A sad update to a story from the weekend: Richard Holbrooke, U.S. envoy to Afghanistan and Pakistan, passed away last night, following emergency surgery to repair a torn aorta on Saturday.
Both President Obama and Secretary of State Hillary Clinton saluted Holbrooke’s long diplomatic service shortly before his death, praising a career that began under JFK. The best encomium came from Henry Kissinger, quoted by Fox News as saying, “If Richard calls you and asks for something, just say yes. If you say no, you’ll eventually get to yes, but the journey will be very painful.”
Holbrooke will be succeeded, at least temporarily, by his deputy Frank Ruggerio, who has some big shoes to fill. It’s an honor to enter the last days of your life knowing that other people are alive because you were good at your job. Richard Holbrooke had an ego, and his large feet were good for stepping on toes, but he worked long and hard to bring light to some very dark places. May he rest now in a bright one.
Also, an update to a story from yesterday: Michael Steele announced last night that he would run for re-election as chairman of the Republican National Committee, after some speculation that he would not. Doug McKelway reports for Fox News that Steele said, during a conference call with RNC members, “I ask for your support, and your vote, for a second term… Yes, I have stumbled along the way, but have always accounted to you for such shortcomings. No excuses, no lies, no hidden agenda.” He was reportedly “amused by false reports of his retirement and intentionally kept his plans secret for the last month in order to flush out competitors for the post,” which might qualify as a “hidden agenda” if you want to pick nits.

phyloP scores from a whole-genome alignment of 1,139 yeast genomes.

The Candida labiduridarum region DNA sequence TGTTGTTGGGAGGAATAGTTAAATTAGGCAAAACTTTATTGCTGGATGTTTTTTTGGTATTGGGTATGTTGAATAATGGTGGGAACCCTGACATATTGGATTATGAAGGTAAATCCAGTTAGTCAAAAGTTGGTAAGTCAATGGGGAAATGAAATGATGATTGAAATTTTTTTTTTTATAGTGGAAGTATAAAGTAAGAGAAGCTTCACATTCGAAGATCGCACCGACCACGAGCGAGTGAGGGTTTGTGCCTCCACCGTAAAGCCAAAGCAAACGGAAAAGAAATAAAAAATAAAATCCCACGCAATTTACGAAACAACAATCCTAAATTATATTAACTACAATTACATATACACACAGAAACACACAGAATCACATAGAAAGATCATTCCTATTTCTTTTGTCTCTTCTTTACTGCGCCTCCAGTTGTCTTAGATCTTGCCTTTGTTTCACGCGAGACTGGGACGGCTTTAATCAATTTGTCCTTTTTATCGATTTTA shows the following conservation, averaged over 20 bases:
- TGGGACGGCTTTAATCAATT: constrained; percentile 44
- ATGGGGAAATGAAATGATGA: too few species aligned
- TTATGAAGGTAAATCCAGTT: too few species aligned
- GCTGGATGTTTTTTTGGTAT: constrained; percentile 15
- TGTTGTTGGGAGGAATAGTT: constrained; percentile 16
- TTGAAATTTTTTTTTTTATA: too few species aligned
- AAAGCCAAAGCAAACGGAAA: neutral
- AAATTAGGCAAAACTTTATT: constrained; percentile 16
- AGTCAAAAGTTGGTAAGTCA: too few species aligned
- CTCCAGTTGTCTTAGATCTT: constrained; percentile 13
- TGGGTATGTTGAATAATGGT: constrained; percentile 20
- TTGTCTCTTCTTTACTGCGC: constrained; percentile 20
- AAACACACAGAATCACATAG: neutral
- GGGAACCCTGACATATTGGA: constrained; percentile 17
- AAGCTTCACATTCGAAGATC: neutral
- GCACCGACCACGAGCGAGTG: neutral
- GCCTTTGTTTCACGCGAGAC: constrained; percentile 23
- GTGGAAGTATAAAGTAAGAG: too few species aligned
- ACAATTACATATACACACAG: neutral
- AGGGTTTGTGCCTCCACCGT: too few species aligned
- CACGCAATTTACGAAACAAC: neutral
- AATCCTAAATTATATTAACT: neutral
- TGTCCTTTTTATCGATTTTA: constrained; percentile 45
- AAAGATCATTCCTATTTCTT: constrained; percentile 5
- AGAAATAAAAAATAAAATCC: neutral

Steele’s endorsements include former Maryland governor Robert Ehrlich, Jr., who returned to private life after being defeated by Democrat Martin O’Malley in 2006, and former Minnesota senator Norm Coleman, defeated under murky circumstances by comedian Al Franken in 2008. Coleman was once considered a likely candidate for the RNC chair himself, but declared strong support for Steele several weeks ago.
Some observers consider Steele’s re-election highly likely, since his critics have been outspoken, but relatively few of the 168 members of the RNC have openly expressed doubts about him. The Republican National Committee will choose their chairman in January.
Sign up to the Human Events newsletter